All studies discussing HPV infection in babies and children have repeatedly given warnings about the implications of these facts when implementing any vaccination programme.  Merck and others continue to ignore all the literature, and all warnings.

Natalie asserts that the references she quotes demonstrate that “HPV vaccination is effective at preventing the precursors to 70 per cent of cervical cancer in most women vaccinated prior to infection.”

First, prove that the women weren’t infected as babies or children. You can’t, if you don’t pre-test, or if the test is inadequate to accurately pick up HP viruses a woman has previously been infected with.

Health Department publicity states that Gardasil will eliminate 70 percent of all cervical cancers. 

I note Natalie did NOT use the word cancer, but very carefully said that Gardasil will prevent precursors.  What she did not say was that the day FDA’s Dr Nancy Miller approved Gardasil, she issued a warning saying that Gardasil injected into women previously infected, increases those women’s risk of developing precursors to cervical cancer.

Gardasil only is only effective against CIN I smears.  WHEN it comes to the POINT of the vaccines, CIN II and III smears, Gardasil had only a 17% efficacy. ( Sawaya GF 2007. PMID 17494933, and Table 285, page 368, http://www.fda.gov/cber/review/hpvmer060806r.pdf  Merck's Gardasil licence application.).  Whether or not Gardasil lives up to the company’s belief that it will prevent ACTUAL cancer in a person uninfected at the time of injection, is a belief not yet proven.

As of today(20 November 2008), the queues of New Zealand women lining up for Gardasil have been sparse.

Given that Gardasil, like MeNZB, is being promoted as very safe, with no side effects, how many New Zealand parents will end up fruitlessly complaining about “serious side effects” in their daughters after the school Gardasil programme is rolled out?  Will New Zealand sail on the same autopilot setting as other countries which continue to refute everything, apart from “stinging”, as being coincidental?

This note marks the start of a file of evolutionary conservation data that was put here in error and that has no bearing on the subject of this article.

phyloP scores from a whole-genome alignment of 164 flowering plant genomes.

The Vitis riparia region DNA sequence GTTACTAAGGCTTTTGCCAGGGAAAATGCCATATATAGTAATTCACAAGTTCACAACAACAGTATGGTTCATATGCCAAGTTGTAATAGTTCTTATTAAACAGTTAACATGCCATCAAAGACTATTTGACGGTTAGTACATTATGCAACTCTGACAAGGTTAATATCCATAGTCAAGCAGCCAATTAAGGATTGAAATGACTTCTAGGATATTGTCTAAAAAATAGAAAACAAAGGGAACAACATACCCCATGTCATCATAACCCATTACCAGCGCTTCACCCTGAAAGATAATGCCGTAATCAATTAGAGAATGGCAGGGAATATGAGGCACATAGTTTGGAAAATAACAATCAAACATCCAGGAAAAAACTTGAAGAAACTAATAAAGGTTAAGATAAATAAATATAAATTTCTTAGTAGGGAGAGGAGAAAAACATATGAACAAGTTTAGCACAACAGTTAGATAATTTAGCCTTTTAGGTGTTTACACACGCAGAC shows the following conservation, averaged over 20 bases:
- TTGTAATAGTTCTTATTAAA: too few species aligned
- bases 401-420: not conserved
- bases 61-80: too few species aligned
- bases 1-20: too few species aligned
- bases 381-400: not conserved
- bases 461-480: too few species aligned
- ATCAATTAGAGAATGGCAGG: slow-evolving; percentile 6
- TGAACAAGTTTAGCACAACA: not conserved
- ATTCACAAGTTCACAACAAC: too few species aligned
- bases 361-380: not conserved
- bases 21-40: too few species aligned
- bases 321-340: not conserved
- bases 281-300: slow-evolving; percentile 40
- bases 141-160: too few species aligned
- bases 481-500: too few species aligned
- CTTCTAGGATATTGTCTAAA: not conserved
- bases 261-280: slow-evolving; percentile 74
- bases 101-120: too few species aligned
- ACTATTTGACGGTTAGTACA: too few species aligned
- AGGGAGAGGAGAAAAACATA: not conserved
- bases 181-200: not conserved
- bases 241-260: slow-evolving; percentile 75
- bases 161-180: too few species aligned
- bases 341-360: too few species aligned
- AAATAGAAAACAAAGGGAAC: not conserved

Natalie Desmond stated that the articles she cited and more are free to the public, on Pubmed.  This is incorrect.

Public taxes pay for Auckland University access to Philson Medical Library, which Natalie is priviledged to access at no cost to herself. In order to access and read some of the articles cited the public are required to “pay per view” which would cost a few hundred dollars. This point is further aggravated by the fact that of three of the authors referred to in Natalie’s references Pubmed throws up:

three
possible  HPV articles by Schlecht 2001,
six possible articles for Dunne 2007, and
seven possible  articles for Garland, 2007 with abstracts giving no clue as to which one to read.   

If IMAC used PMID numbers, readers would know which specific study is being referred to.

 

 

On a personal note:

 

Natalie states that about 80% of women will become HPV infected at some stage in life; most will clear the many types (120+)however around 2% will develop persistent carriage potentially leading to cervical cell changes.

We understand this problem.

A relative of ours was one of those supposed 2% of women.  After returning a third CIN III smear, she consulted a “heretic” doctor who understood the issues of micronutrients (PMID 17553901) folic acid  (PMID:
17276035) as well as other means of reversing damage already done, which are ignored by most pharmaceutically based doctors. 

Within a year, her smears returned to normal.  With a permanent lifestyle change, for the last decade, her smears continue to come back normal.  Yet nearly a decade after her smears returned to normal, her gynecologist continues to want to remove her normal cervix (and probably more) “just in case”. 


Because the medical profession constantly presents cervical cancer as a fearful  random event which cannot be prevented and could affect “anyone”; which can only be controlled or cured with lots of stress and agony, parents are being falsely lead to believe that Gardasil is the only prevention or answer to the problem, when real protection might be right there, on the meal table, and through lifestyle changes which might change not only susceptibility to cancer, but a whole raft of other health problems as well..

Natalie asserts that the references she quotes demonstrate that HPV vaccination is effective at preventing the precursors to 70 per cent of cervical cancer in most women vaccinated prior to infection.

First, prove that the women to be vaccinated haven’t been infected in the past. And prove that vaccinating women already exposed will not, as Dr Millar said, increase their risk of cancer precursors.